Master of Mass Communication (MMC)
Using an experimental survey design, this study evaluated an advertising campaign developed by the College Republican National Committee targeting Millennials in the 2014 midterm elections. Three particular advertisements from “Operation Red Campus” were selected and tested using a pre-survey and two post-surveys. Due to data constraints, only the results of the first post-survey were used in this analysis. This campaign was designed in response to the Republican Party’s continued problems of low youth turnout and poor party perceptions. This thesis analyzes the effectiveness of the strategies employed by the CRNC to target 18-24-year-olds with this campaign, adding to the limited body of literature on the subject. Following the pre-survey, respondents were exposed to randomized clips of one of the randomized CRNC advertisements or a control advertisement for the television show from which they were based. I hypothesized that respondents would be able to identify that the ads in the treatment condition were political in nature and that those exposed to the treatments would exude more positive views of the Republican Party and less positive views of Democrats. Findings showed that while the CRNC advertisements did significantly decrease Democratic favorability, there was no significant change among Republicans. Additionally, the results showed that the ads produced no change in voting behavior toward Democrats but significantly changed voting behaviors away from the Republican Party. The implications of these findings are analyzed and discussed.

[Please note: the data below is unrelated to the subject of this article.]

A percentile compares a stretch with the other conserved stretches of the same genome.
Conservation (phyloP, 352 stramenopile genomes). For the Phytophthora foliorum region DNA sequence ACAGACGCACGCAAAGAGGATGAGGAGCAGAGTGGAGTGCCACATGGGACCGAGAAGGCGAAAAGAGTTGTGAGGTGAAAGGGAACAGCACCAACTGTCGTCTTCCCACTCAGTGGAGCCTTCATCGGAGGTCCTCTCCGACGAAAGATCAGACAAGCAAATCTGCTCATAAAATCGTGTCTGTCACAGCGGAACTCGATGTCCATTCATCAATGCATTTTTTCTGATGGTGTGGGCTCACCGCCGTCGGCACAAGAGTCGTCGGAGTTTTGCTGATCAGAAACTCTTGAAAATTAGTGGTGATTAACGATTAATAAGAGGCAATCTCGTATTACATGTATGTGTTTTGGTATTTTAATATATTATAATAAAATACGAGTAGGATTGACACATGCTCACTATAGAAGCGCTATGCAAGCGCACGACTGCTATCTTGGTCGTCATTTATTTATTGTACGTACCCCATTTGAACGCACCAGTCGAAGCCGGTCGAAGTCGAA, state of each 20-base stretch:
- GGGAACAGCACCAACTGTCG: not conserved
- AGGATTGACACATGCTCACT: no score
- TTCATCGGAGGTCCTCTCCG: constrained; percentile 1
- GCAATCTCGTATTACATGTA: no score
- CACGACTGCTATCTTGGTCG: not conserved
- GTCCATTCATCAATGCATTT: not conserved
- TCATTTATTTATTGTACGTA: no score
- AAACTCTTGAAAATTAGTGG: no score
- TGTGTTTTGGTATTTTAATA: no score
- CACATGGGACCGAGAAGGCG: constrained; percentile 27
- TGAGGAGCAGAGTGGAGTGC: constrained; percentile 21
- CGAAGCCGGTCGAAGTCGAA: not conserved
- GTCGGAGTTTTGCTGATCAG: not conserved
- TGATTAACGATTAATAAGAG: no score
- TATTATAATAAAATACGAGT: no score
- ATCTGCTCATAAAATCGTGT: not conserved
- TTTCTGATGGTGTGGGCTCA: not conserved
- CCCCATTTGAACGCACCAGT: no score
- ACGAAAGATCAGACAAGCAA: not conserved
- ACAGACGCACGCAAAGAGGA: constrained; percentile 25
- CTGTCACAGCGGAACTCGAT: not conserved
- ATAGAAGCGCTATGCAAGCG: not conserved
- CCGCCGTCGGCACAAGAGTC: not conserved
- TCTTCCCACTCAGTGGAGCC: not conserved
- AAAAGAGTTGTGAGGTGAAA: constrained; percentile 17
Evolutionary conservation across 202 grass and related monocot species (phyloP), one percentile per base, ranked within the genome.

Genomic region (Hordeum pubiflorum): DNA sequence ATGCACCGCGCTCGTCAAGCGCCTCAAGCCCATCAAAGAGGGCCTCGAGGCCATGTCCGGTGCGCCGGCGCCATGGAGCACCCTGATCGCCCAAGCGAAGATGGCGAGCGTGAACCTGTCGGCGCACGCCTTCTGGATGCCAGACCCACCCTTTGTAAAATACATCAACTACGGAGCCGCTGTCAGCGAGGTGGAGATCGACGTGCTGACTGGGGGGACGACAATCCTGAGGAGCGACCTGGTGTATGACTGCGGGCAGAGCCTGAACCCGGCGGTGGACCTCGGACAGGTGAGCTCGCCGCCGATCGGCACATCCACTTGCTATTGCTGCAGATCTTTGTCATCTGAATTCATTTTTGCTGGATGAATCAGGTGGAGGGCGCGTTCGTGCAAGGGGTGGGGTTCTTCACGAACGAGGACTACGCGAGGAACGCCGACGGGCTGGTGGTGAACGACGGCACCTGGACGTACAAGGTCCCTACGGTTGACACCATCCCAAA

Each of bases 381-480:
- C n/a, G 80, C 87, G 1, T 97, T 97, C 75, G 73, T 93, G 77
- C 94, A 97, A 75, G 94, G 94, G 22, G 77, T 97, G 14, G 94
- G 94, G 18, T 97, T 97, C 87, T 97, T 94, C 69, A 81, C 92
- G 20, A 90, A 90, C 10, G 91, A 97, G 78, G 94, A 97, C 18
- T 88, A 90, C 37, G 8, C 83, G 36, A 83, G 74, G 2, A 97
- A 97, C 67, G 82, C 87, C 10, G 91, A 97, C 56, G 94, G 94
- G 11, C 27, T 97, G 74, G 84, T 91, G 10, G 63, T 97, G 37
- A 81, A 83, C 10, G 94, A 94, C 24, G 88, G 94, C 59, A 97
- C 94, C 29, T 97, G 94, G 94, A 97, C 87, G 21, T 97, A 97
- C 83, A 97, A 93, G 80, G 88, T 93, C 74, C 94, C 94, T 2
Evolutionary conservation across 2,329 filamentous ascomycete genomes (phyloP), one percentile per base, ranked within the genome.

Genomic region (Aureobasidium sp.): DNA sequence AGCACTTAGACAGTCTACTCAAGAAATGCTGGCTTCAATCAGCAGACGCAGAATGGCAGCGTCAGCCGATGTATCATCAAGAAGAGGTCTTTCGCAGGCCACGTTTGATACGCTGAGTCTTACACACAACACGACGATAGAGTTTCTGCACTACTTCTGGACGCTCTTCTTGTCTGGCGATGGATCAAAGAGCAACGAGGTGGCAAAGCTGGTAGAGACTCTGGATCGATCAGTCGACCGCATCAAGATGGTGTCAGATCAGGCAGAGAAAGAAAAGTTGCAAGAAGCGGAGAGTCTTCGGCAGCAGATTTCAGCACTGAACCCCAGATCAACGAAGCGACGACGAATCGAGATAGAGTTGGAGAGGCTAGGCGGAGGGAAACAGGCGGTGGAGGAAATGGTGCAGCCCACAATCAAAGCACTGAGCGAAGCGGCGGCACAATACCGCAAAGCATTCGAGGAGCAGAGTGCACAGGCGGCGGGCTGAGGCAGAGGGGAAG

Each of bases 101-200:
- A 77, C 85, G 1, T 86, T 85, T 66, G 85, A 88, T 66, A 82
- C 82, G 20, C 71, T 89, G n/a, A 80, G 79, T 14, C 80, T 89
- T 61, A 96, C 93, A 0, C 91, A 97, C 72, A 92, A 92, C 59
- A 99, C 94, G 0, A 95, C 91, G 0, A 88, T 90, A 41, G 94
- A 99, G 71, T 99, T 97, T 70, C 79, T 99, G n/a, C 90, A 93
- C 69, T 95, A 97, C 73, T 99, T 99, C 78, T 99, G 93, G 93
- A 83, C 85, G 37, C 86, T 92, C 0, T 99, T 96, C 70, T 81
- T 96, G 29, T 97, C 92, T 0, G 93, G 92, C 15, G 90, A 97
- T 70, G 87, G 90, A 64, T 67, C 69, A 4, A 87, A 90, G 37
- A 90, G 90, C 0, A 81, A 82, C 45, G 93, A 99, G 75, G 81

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Release the entire work immediately for access worldwide.
Schmidt, Ellen Mullee, ""Operation Red Campus”: An Experimental Analysis of CRNC Advertisements Targeting the Millennial Generation" (2015). LSU Master's Theses. 25.